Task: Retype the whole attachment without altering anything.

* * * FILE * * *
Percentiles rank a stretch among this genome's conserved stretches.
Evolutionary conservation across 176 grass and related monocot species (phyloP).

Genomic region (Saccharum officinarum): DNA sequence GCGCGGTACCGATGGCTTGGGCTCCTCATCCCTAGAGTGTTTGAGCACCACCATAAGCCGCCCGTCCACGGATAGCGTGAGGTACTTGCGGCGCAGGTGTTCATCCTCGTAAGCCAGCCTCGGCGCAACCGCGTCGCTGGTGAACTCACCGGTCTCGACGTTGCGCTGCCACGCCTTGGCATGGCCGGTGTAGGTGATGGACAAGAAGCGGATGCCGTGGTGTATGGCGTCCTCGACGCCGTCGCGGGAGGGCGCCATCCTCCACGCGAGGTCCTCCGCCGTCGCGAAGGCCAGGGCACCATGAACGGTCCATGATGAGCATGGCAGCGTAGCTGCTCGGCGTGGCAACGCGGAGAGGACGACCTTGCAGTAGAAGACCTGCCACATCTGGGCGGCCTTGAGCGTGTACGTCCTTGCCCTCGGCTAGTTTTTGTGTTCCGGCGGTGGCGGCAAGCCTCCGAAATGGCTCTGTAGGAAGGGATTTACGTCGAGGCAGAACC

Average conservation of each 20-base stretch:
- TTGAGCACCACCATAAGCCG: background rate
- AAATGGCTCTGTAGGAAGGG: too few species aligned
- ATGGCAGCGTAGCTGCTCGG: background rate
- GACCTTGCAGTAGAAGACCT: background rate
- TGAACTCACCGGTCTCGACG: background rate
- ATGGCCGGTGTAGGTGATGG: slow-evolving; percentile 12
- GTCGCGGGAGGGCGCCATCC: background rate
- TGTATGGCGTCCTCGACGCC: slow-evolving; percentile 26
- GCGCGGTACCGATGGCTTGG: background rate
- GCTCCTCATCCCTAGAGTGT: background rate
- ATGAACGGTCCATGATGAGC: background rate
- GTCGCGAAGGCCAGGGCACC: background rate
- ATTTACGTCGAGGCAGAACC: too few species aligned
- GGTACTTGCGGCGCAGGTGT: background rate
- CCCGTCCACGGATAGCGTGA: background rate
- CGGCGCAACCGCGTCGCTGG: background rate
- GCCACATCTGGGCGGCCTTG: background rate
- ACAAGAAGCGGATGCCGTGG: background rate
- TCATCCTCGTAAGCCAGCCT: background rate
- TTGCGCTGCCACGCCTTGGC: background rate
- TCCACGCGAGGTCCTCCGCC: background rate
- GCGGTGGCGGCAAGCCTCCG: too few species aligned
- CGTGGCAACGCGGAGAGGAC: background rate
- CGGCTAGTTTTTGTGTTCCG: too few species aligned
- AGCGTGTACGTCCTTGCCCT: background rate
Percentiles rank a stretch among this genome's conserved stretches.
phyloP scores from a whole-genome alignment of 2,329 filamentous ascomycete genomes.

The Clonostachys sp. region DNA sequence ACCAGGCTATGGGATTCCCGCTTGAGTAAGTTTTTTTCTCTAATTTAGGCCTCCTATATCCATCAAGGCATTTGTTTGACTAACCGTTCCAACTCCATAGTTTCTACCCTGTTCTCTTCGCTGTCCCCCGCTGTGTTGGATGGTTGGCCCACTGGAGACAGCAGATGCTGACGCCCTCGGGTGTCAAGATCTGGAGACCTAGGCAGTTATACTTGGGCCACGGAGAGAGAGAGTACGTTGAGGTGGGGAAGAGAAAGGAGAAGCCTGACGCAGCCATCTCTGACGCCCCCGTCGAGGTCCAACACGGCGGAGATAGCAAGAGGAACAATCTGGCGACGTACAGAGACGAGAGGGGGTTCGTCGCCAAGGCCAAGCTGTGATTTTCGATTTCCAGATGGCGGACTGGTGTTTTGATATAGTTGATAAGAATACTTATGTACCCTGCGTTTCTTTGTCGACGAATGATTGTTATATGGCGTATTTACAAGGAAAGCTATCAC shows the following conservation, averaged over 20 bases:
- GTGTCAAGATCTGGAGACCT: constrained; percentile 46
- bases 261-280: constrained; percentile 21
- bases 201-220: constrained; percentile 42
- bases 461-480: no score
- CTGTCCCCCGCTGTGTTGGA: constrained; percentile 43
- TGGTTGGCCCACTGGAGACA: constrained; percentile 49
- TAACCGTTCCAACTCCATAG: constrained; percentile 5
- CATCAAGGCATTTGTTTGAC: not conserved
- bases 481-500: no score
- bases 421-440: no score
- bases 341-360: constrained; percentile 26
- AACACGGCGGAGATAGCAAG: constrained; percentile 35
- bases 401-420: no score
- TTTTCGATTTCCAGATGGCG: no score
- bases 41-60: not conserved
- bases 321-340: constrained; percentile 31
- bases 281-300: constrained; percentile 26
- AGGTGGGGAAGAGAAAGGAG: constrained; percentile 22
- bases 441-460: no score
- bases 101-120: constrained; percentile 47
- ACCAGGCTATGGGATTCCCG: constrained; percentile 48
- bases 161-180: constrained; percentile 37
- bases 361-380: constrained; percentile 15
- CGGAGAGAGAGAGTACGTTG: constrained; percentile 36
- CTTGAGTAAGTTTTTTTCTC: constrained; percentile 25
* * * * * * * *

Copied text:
Percentiles rank a stretch among this genome's conserved stretches.
Evolutionary conservation across 176 grass and related monocot species (phyloP).

Genomic region (Saccharum officinarum): DNA sequence GCGCGGTACCGATGGCTTGGGCTCCTCATCCCTAGAGTGTTTGAGCACCACCATAAGCCGCCCGTCCACGGATAGCGTGAGGTACTTGCGGCGCAGGTGTTCATCCTCGTAAGCCAGCCTCGGCGCAACCGCGTCGCTGGTGAACTCACCGGTCTCGACGTTGCGCTGCCACGCCTTGGCATGGCCGGTGTAGGTGATGGACAAGAAGCGGATGCCGTGGTGTATGGCGTCCTCGACGCCGTCGCGGGAGGGCGCCATCCTCCACGCGAGGTCCTCCGCCGTCGCGAAGGCCAGGGCACCATGAACGGTCCATGATGAGCATGGCAGCGTAGCTGCTCGGCGTGGCAACGCGGAGAGGACGACCTTGCAGTAGAAGACCTGCCACATCTGGGCGGCCTTGAGCGTGTACGTCCTTGCCCTCGGCTAGTTTTTGTGTTCCGGCGGTGGCGGCAAGCCTCCGAAATGGCTCTGTAGGAAGGGATTTACGTCGAGGCAGAACC

Average conservation of each 20-base stretch:
- TTGAGCACCACCATAAGCCG: background rate
- AAATGGCTCTGTAGGAAGGG: too few species aligned
- ATGGCAGCGTAGCTGCTCGG: background rate
- GACCTTGCAGTAGAAGACCT: background rate
- TGAACTCACCGGTCTCGACG: background rate
- ATGGCCGGTGTAGGTGATGG: slow-evolving; percentile 12
- GTCGCGGGAGGGCGCCATCC: background rate
- TGTATGGCGTCCTCGACGCC: slow-evolving; percentile 26
- GCGCGGTACCGATGGCTTGG: background rate
- GCTCCTCATCCCTAGAGTGT: background rate
- ATGAACGGTCCATGATGAGC: background rate
- GTCGCGAAGGCCAGGGCACC: background rate
- ATTTACGTCGAGGCAGAACC: too few species aligned
- GGTACTTGCGGCGCAGGTGT: background rate
- CCCGTCCACGGATAGCGTGA: background rate
- CGGCGCAACCGCGTCGCTGG: background rate
- GCCACATCTGGGCGGCCTTG: background rate
- ACAAGAAGCGGATGCCGTGG: background rate
- TCATCCTCGTAAGCCAGCCT: background rate
- TTGCGCTGCCACGCCTTGGC: background rate
- TCCACGCGAGGTCCTCCGCC: background rate
- GCGGTGGCGGCAAGCCTCCG: too few species aligned
- CGTGGCAACGCGGAGAGGAC: background rate
- CGGCTAGTTTTTGTGTTCCG: too few species aligned
- AGCGTGTACGTCCTTGCCCT: background rate
Percentiles rank a stretch among this genome's conserved stretches.
phyloP scores from a whole-genome alignment of 2,329 filamentous ascomycete genomes.

The Clonostachys sp. region DNA sequence ACCAGGCTATGGGATTCCCGCTTGAGTAAGTTTTTTTCTCTAATTTAGGCCTCCTATATCCATCAAGGCATTTGTTTGACTAACCGTTCCAACTCCATAGTTTCTACCCTGTTCTCTTCGCTGTCCCCCGCTGTGTTGGATGGTTGGCCCACTGGAGACAGCAGATGCTGACGCCCTCGGGTGTCAAGATCTGGAGACCTAGGCAGTTATACTTGGGCCACGGAGAGAGAGAGTACGTTGAGGTGGGGAAGAGAAAGGAGAAGCCTGACGCAGCCATCTCTGACGCCCCCGTCGAGGTCCAACACGGCGGAGATAGCAAGAGGAACAATCTGGCGACGTACAGAGACGAGAGGGGGTTCGTCGCCAAGGCCAAGCTGTGATTTTCGATTTCCAGATGGCGGACTGGTGTTTTGATATAGTTGATAAGAATACTTATGTACCCTGCGTTTCTTTGTCGACGAATGATTGTTATATGGCGTATTTACAAGGAAAGCTATCAC shows the following conservation, averaged over 20 bases:
- GTGTCAAGATCTGGAGACCT: constrained; percentile 46
- bases 261-280: constrained; percentile 21
- bases 201-220: constrained; percentile 42
- bases 461-480: no score
- CTGTCCCCCGCTGTGTTGGA: constrained; percentile 43
- TGGTTGGCCCACTGGAGACA: constrained; percentile 49
- TAACCGTTCCAACTCCATAG: constrained; percentile 5
- CATCAAGGCATTTGTTTGAC: not conserved
- bases 481-500: no score
- bases 421-440: no score
- bases 341-360: constrained; percentile 26
- AACACGGCGGAGATAGCAAG: constrained; percentile 35
- bases 401-420: no score
- TTTTCGATTTCCAGATGGCG: no score
- bases 41-60: not conserved
- bases 321-340: constrained; percentile 31
- bases 281-300: constrained; percentile 26
- AGGTGGGGAAGAGAAAGGAG: constrained; percentile 22
- bases 441-460: no score
- bases 101-120: constrained; percentile 47
- ACCAGGCTATGGGATTCCCG: constrained; percentile 48
- bases 161-180: constrained; percentile 37
- bases 361-380: constrained; percentile 15
- CGGAGAGAGAGAGTACGTTG: constrained; percentile 36
- CTTGAGTAAGTTTTTTTCTC: constrained; percentile 25